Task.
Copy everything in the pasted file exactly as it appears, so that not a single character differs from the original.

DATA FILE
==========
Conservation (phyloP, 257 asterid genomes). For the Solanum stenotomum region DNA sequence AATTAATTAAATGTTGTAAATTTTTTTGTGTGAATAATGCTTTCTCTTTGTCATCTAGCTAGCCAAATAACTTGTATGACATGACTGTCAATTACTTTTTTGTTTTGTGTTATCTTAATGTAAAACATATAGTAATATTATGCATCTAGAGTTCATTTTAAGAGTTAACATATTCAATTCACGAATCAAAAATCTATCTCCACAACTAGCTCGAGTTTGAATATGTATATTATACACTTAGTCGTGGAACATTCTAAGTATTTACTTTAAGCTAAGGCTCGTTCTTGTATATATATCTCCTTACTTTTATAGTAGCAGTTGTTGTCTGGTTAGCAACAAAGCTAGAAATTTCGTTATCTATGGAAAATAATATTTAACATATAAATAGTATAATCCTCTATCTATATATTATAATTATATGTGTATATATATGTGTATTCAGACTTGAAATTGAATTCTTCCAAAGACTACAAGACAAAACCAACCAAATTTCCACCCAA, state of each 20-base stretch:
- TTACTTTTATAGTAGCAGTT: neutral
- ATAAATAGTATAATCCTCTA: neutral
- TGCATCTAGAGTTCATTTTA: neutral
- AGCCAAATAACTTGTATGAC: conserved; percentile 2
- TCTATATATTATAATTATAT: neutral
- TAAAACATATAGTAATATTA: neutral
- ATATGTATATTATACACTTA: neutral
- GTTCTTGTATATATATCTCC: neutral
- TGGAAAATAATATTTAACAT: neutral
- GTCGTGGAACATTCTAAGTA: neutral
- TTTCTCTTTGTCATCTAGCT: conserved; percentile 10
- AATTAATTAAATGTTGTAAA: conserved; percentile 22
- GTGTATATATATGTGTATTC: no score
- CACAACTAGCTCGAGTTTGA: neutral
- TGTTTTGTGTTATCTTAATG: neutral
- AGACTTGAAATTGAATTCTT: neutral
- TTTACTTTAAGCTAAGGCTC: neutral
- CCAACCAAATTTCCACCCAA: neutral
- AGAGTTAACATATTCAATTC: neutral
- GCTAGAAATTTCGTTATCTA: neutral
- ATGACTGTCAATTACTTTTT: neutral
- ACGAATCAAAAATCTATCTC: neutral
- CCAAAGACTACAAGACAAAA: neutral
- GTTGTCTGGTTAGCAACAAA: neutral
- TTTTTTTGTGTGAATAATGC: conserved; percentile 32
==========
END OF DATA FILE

Conservation (phyloP, 257 asterid genomes). For the Solanum stenotomum region DNA sequence AATTAATTAAATGTTGTAAATTTTTTTGTGTGAATAATGCTTTCTCTTTGTCATCTAGCTAGCCAAATAACTTGTATGACATGACTGTCAATTACTTTTTTGTTTTGTGTTATCTTAATGTAAAACATATAGTAATATTATGCATCTAGAGTTCATTTTAAGAGTTAACATATTCAATTCACGAATCAAAAATCTATCTCCACAACTAGCTCGAGTTTGAATATGTATATTATACACTTAGTCGTGGAACATTCTAAGTATTTACTTTAAGCTAAGGCTCGTTCTTGTATATATATCTCCTTACTTTTATAGTAGCAGTTGTTGTCTGGTTAGCAACAAAGCTAGAAATTTCGTTATCTATGGAAAATAATATTTAACATATAAATAGTATAATCCTCTATCTATATATTATAATTATATGTGTATATATATGTGTATTCAGACTTGAAATTGAATTCTTCCAAAGACTACAAGACAAAACCAACCAAATTTCCACCCAA, state of each 20-base stretch:
- TTACTTTTATAGTAGCAGTT: neutral
- ATAAATAGTATAATCCTCTA: neutral
- TGCATCTAGAGTTCATTTTA: neutral
- AGCCAAATAACTTGTATGAC: conserved; percentile 2
- TCTATATATTATAATTATAT: neutral
- TAAAACATATAGTAATATTA: neutral
- ATATGTATATTATACACTTA: neutral
- GTTCTTGTATATATATCTCC: neutral
- TGGAAAATAATATTTAACAT: neutral
- GTCGTGGAACATTCTAAGTA: neutral
- TTTCTCTTTGTCATCTAGCT: conserved; percentile 10
- AATTAATTAAATGTTGTAAA: conserved; percentile 22
- GTGTATATATATGTGTATTC: no score
- CACAACTAGCTCGAGTTTGA: neutral
- TGTTTTGTGTTATCTTAATG: neutral
- AGACTTGAAATTGAATTCTT: neutral
- TTTACTTTAAGCTAAGGCTC: neutral
- CCAACCAAATTTCCACCCAA: neutral
- AGAGTTAACATATTCAATTC: neutral
- GCTAGAAATTTCGTTATCTA: neutral
- ATGACTGTCAATTACTTTTT: neutral
- ACGAATCAAAAATCTATCTC: neutral
- CCAAAGACTACAAGACAAAA: neutral
- GTTGTCTGGTTAGCAACAAA: neutral
- TTTTTTTGTGTGAATAATGC: conserved; percentile 32